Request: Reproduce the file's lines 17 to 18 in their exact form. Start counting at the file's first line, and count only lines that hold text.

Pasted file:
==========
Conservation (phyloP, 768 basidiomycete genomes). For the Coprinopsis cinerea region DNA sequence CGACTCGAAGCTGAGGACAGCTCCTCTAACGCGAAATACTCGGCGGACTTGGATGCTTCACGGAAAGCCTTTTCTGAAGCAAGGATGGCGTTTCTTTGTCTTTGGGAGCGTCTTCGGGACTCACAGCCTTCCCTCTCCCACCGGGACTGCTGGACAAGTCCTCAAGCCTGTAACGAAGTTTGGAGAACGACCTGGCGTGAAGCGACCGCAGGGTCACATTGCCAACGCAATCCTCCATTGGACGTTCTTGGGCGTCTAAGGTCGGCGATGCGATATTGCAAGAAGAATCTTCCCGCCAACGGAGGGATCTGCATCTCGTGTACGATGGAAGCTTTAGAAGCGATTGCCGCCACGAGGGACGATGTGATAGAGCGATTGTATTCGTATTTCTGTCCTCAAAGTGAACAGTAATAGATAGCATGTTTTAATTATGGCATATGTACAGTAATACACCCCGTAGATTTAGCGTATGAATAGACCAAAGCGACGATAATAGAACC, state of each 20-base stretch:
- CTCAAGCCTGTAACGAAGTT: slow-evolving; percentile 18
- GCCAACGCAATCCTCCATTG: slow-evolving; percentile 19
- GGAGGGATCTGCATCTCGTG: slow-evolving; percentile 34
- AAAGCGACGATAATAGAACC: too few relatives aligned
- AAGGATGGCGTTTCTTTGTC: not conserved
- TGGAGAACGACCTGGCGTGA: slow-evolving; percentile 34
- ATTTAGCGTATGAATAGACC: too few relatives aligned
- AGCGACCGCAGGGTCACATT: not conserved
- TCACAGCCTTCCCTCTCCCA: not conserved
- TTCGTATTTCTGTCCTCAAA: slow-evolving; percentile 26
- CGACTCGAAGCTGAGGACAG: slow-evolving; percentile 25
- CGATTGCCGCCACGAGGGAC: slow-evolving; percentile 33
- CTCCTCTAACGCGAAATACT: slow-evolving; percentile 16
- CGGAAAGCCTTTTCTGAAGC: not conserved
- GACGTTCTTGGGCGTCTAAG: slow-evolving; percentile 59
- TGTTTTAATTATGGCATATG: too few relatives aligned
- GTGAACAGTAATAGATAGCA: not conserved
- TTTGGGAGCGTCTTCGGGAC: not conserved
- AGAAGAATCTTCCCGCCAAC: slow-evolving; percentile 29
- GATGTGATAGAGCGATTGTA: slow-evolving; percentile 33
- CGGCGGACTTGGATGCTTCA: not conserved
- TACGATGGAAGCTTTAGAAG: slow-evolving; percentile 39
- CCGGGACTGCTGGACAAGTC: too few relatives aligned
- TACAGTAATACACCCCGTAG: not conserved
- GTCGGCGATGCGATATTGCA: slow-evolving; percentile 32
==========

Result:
- TGTTTTAATTATGGCATATG: too few relatives aligned
- GTGAACAGTAATAGATAGCA: not conserved